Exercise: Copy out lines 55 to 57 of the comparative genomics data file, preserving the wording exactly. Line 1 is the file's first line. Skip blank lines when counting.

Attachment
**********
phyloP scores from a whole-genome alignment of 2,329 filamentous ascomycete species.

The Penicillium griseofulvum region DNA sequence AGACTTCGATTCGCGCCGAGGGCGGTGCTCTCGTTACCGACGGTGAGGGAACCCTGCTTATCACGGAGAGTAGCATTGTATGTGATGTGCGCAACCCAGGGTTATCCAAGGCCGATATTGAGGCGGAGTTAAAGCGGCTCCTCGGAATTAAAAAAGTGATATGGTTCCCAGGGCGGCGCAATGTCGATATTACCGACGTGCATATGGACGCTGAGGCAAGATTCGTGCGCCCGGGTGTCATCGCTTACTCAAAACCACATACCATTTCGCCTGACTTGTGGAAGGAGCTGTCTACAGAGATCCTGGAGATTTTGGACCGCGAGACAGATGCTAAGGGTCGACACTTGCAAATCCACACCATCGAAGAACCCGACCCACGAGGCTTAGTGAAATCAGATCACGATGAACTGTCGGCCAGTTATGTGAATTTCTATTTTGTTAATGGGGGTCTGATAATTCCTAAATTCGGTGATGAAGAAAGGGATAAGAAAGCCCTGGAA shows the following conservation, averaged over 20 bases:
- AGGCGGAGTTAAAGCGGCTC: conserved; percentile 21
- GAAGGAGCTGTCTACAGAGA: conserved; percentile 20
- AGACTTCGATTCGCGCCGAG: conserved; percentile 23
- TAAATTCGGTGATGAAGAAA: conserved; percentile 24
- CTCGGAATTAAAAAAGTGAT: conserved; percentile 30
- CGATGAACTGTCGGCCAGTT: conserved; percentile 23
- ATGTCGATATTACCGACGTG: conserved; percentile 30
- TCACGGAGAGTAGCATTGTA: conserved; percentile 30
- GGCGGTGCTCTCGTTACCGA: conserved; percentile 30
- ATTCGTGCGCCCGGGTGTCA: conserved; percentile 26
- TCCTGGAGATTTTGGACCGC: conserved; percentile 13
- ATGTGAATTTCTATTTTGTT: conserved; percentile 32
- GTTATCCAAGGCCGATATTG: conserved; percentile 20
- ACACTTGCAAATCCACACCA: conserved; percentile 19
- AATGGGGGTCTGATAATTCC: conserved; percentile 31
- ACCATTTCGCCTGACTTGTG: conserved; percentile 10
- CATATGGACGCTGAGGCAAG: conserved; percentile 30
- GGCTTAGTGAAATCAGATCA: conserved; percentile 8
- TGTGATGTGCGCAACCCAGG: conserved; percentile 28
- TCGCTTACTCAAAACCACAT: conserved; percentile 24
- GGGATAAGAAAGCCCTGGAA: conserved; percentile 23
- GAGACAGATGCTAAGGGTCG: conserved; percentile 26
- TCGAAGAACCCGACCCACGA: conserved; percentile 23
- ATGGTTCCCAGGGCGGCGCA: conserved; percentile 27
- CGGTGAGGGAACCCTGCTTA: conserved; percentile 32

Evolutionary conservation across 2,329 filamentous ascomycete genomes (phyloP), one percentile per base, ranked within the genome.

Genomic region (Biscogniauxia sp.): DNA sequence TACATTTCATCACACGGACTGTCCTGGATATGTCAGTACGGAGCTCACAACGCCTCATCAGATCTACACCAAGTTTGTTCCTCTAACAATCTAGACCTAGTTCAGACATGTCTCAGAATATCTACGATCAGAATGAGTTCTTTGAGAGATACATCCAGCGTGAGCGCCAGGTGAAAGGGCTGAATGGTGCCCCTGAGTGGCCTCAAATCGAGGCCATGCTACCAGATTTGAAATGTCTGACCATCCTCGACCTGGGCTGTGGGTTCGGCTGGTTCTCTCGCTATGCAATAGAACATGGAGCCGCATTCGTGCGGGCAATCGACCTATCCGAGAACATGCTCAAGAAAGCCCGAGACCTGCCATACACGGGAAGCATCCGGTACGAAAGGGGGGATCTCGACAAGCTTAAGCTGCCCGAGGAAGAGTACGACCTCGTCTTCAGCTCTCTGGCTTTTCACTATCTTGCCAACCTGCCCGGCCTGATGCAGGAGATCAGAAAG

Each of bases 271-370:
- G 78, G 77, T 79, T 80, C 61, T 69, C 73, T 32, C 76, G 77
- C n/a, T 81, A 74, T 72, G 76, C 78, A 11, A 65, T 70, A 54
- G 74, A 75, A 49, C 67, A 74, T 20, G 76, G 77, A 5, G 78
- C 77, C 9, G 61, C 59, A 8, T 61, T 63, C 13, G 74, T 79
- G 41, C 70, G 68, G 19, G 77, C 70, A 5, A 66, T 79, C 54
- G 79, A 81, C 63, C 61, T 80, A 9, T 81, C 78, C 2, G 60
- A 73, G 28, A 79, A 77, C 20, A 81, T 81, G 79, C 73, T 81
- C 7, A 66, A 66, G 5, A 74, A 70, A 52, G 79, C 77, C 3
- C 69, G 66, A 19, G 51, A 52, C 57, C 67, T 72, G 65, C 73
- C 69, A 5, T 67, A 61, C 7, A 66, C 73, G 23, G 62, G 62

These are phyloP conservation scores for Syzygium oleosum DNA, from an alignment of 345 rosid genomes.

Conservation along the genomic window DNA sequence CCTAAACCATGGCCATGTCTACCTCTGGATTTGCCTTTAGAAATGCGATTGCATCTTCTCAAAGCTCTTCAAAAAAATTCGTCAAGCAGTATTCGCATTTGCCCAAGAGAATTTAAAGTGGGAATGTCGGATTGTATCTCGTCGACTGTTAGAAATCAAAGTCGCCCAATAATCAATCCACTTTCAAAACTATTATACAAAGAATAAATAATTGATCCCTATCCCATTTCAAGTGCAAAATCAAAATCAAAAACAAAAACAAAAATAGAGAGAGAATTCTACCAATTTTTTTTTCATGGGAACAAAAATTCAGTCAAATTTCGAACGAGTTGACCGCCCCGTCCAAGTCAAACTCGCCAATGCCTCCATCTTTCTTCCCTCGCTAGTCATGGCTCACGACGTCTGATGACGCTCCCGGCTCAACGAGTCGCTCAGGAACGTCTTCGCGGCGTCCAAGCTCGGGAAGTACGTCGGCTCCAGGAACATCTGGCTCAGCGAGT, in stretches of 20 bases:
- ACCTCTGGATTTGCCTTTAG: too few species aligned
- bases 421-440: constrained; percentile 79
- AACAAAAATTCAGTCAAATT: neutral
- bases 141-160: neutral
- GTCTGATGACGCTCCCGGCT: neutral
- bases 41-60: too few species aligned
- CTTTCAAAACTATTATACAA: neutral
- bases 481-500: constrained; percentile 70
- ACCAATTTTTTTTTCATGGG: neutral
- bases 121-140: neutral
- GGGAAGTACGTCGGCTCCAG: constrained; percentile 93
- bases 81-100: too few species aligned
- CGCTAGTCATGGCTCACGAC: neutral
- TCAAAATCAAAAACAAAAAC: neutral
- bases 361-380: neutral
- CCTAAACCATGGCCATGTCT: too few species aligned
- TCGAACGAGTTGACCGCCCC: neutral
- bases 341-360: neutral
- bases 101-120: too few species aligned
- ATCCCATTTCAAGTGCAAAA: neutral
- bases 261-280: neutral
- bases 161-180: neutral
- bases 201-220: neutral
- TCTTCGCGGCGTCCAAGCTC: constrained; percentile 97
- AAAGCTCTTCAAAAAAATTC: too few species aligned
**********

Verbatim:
- CGCTAGTCATGGCTCACGAC: neutral
- TCAAAATCAAAAACAAAAAC: neutral
- bases 361-380: neutral